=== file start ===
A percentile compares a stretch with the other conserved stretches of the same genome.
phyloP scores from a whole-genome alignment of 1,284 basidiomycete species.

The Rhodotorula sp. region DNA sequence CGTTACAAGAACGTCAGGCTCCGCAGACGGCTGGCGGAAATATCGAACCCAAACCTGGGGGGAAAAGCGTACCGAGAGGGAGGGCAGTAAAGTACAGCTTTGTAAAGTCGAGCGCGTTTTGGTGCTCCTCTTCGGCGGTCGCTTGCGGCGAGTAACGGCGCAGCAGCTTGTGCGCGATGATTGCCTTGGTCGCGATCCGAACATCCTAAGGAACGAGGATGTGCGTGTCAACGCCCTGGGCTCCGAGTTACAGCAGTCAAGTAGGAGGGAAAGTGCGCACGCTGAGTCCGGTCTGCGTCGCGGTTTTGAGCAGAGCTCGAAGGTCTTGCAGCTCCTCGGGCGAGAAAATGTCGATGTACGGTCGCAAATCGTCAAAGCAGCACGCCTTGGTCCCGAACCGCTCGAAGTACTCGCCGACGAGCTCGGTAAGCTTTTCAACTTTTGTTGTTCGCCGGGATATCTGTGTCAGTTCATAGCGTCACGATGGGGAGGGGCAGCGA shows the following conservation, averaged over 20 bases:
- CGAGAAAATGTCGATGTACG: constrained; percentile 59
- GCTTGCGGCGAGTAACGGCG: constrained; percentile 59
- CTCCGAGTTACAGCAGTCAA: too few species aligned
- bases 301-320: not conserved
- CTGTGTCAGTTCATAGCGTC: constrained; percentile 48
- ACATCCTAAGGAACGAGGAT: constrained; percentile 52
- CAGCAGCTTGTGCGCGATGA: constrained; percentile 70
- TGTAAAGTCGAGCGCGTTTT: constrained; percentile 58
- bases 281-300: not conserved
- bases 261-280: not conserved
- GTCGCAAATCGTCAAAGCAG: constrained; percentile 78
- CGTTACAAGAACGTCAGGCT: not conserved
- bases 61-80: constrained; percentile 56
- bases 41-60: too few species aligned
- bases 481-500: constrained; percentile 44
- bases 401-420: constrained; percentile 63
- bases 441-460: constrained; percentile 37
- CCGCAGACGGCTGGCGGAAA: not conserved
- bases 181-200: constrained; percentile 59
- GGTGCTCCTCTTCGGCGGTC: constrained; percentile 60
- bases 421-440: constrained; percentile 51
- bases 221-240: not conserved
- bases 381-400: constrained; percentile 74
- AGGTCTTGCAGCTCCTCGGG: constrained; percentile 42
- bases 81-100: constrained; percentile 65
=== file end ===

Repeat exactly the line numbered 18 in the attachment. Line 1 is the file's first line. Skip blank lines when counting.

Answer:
- bases 481-500: constrained; percentile 44